The extraordinary success of cancer treatment, particularly in the past two decades, has boosted cancer survivorship to an all-time high. It is estimated that there are more than 15.5 million cancer survivors in the United States alone (approximately 4 of the population), and the number of long-term survivors continues to grow.1 However, the success of cancer treatment comes with a cardiovascular cost.

While it is widely known that one in eight women will develop breast cancer, most people are unaware that nearly one in ten women treated with the most common breast cancer chemotherapy regimen (anthracyclines) will develop cardiotoxicity. Survivors of childhood cancer are 15 times more likely to have heart failure and 8 times more likely to die of heart disease compared to their peers without a history of cancer.2 Although the cardiovascular risks of anthracycline-based chemotherapies and radiation have been known throughout the medical community, the explosion of new chemotherapeutic agents and targeted therapies has done nothing to decrease this risk. In fact, many of these agents have been associated with diverse cardiovascular events that have contributed to patient morbidity and mortality. This is why the burgeoning field of cardio-oncology is of prime importance to practicing cardiologists.

Because the number of cancer survivors is continuing to grow at an unprecedented rate, it is highly likely that cardiologists will encounter these patients in their practices. With this in mind, we have devoted this issue of the Methodist DeBakey Cardiovascular Journal to the field of cardio-oncology and have recruited several leading experts to weigh in on the topic. It is our intention to provide a broad overview of cardio-oncology and highlight the specific and unique cardiovascular issues that physicians should be aware of when treating patients who are battling or surviving cancer.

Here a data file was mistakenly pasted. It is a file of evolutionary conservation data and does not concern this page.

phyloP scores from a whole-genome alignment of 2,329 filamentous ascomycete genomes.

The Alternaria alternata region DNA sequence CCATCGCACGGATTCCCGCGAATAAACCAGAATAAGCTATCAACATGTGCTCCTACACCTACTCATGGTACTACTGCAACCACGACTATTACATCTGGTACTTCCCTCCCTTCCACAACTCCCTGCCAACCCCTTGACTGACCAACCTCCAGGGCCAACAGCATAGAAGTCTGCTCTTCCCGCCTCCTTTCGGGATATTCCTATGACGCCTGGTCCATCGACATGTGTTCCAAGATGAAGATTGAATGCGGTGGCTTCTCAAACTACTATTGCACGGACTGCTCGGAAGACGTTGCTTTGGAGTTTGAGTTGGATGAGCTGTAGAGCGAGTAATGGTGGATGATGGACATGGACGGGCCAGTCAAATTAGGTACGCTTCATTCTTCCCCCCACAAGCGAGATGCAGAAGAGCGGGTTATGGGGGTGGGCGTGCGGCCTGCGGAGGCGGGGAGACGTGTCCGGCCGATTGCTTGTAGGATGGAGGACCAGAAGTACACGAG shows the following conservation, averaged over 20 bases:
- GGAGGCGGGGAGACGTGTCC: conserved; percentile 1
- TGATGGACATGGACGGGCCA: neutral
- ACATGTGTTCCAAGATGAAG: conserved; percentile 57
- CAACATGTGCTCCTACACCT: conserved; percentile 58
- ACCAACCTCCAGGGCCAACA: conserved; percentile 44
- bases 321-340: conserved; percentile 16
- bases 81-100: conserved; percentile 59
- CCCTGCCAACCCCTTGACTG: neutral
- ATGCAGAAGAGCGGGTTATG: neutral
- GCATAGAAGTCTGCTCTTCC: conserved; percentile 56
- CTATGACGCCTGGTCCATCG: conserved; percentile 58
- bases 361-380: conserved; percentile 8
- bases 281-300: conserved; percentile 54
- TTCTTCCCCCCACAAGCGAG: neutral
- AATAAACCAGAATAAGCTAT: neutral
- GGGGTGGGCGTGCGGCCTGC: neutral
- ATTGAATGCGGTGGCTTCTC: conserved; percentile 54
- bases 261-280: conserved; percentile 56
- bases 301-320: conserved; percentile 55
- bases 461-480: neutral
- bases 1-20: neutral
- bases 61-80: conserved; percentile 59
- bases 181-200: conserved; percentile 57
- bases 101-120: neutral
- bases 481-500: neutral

The first topic, by Drs. Tolulope Agunbiade, Raja Zaghlol, and Ana Barac from the MedStar Heart and Vascular Institute, is a two-part article on heart failure related to various chemotherapeutic agents. In part one, the authors provide a comprehensive review of anthracycline-based cardiotoxicity, discussing the incidence, risk factors (including emerging concepts of genetic risks), proposed pathophysiology, and current clinical guidelines for assessing cardiotoxicity. In part two, they review a select list of tumor-targeted and immunotherapies that can cause heart failure, with a focus on human epidermal growth factor 2 (HER2) antagonists. Trastuzumab and newer HER2 antagonists are used to treat approximately 20 of breast cancer patients, and while they have revolutionized treatment for these women, they are associated with a decrease in left ventricular ejection fraction. The authors highlight the incidence and risk factors for the development of trastuzumab-related cardiomyopathy and explore the cardiotoxic potential of other types of agents, including vascular endothelial growth factor (VEGF) inhibitors and proteasome inhibitors (especially carfilzombib). They conclude with an overview of immune checkpoint inhibitors, a Nobel prize-awarded invention that has dramatically improved survival in many types of cancer but can cause a potentially fatal and fulminant myocarditis of which cardiologists and oncologists should be aware.